We introduced a new metric that measures the length of consecutive “on” periods from the Zygomaticus (called ZygoLen). We used this index to test the effectiveness of ZygoNum in discovering emotional states and to examine if a mixed model together with ZygoNum could be more precise for emotional state detection. Moreover, we decided to pinpoint which definition of “duration” could fit better the previous findings on the Duchenne smiles. With these two metrics we can evaluate if the total duration or if the mean duration of the muscular contractions of the Zygomaticus are more effective in identifying the affective outcomes. We also calculated the linear relation at single subject level for each stimuli (1,280 total observations, 1,278 degrees of freedom), as shown in Table 6. The results are weak in terms of generalization because self-reported emotional scores are scattered around ordinal numbers while at averaged level we can consider them as nearly continuous. In addition, emotional responses are not pre-defined but affective reactions are under the effect of various subject-dependent variables. Considering these limitations, we can observe that duration of muscular contractions shows a “trend” with the subjective measures of Valence (for example, Pearson coefficient of correlation is 0.1137 for ZygoNum and 0.0569 for ZygoLen, Table 6). ZygoNum seems to show a score nearly double than ZygoLen in determining stimuli pleasantness. Regarding Liking, metrics have a closer value to each other. We also run a multinominal logistic regression study using duration features of Zygumaticus's sEMG as predictors (ZygoNum and ZygoLen). We used the total sum of muscular “on” periods (horizontal summation, ZygoNum) and their mean duration (ZygoLen) as input features to investigate their relationship with self-reported emotional dimensions (Table 7). To build an ordinal model we had to round self-reported scores (the responses) that were decimals to the nearest integer. In this way the model used the natural ordering of the self-reported emotional scores to describe the relationship between cumulative probabilities of the emotional categories and predictor variables. As link function we used the logit function, assuming that the effects of the predictor variables are the same for all categories on a logarithmic scale. It seems that the original notion of ZygoNum as single number resulting from the total sum (horizontal sum) of “on” time instants could be able to describe a relation with Valence and Liking. Also, in this case, the model identifies a “trend” between smiling time and pleasantness (valence) or liking: more time participants spend smiling and higher could be the Valence or Liking score they will assign for that video. We also report the p-values of the interaction terms for the relative probability of being scored a number between 1 to vs. 9 (9 is the highest score the participants could select in the emotional scale and it is our “reference category”). At the end of each stimuli (each musical video), participants rated emotions the video-clip inspired them on a scale from 1 to 9 for all the three emotional dimensions (Arousal, Valence, Dominance) and Liking. In Table 7, we can observe that the total time spent smiling (ZygoNum) has more discriminative power in detecting emotional scores for Valence and at lesser extent for Liking. Using FACS system and Duchenne smiles Frank and Ekman found that enjoyment smiles have less variable duration of activation. We cannot prove this concept using only with the Zygomaticus Major, but we could report a trend between the total number of time instants the Zygomaticus is active (ZygoNum) and the degree of pleasantness felt after watching a musical video (Valence). With less precision, results are extendable to Liking.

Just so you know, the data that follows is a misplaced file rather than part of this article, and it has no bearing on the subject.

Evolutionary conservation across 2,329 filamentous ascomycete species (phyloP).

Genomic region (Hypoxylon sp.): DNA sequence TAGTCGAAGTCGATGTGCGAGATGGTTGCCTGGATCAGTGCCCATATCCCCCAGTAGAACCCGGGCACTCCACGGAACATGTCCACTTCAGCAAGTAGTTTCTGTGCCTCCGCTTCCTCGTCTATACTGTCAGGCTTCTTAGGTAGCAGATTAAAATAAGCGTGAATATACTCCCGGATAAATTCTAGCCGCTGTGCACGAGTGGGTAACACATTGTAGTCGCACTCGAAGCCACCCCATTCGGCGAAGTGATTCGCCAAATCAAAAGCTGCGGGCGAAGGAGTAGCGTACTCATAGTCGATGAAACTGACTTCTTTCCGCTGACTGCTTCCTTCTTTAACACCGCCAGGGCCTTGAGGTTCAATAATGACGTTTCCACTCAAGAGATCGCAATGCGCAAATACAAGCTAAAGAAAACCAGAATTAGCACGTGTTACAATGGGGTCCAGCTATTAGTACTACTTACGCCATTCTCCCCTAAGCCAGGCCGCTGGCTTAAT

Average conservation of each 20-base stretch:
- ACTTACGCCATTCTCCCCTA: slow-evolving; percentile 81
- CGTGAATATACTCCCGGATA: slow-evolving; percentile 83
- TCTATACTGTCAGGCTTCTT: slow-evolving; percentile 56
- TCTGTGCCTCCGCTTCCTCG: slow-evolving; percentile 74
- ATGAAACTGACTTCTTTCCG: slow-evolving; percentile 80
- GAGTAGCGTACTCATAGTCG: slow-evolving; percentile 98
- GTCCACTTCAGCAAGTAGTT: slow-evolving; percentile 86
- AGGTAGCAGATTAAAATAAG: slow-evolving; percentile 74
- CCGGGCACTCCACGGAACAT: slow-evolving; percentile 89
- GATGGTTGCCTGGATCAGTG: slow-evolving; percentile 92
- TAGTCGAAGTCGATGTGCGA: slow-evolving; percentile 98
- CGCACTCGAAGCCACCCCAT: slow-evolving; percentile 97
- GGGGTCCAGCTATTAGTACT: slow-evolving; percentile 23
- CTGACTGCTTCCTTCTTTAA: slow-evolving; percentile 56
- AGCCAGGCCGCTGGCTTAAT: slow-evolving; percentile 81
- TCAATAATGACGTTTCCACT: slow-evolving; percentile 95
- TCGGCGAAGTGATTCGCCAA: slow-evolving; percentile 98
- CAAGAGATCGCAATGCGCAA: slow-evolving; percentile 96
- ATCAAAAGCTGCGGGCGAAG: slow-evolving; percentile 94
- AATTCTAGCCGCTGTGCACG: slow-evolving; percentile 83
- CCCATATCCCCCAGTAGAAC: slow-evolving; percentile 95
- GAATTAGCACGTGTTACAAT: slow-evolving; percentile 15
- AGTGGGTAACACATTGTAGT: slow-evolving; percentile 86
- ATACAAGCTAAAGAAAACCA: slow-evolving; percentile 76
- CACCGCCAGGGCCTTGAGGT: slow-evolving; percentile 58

TABLE 6
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Table 6. Correlation coefficients at single subject level.

TABLE 7
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Table 7. Significant differences (“*” when p < 0.05) between emotional scores and the reference category (highest value i.e. 9).

4.1.2. Smoothness of Activation Patterns in the Zygomaticus Major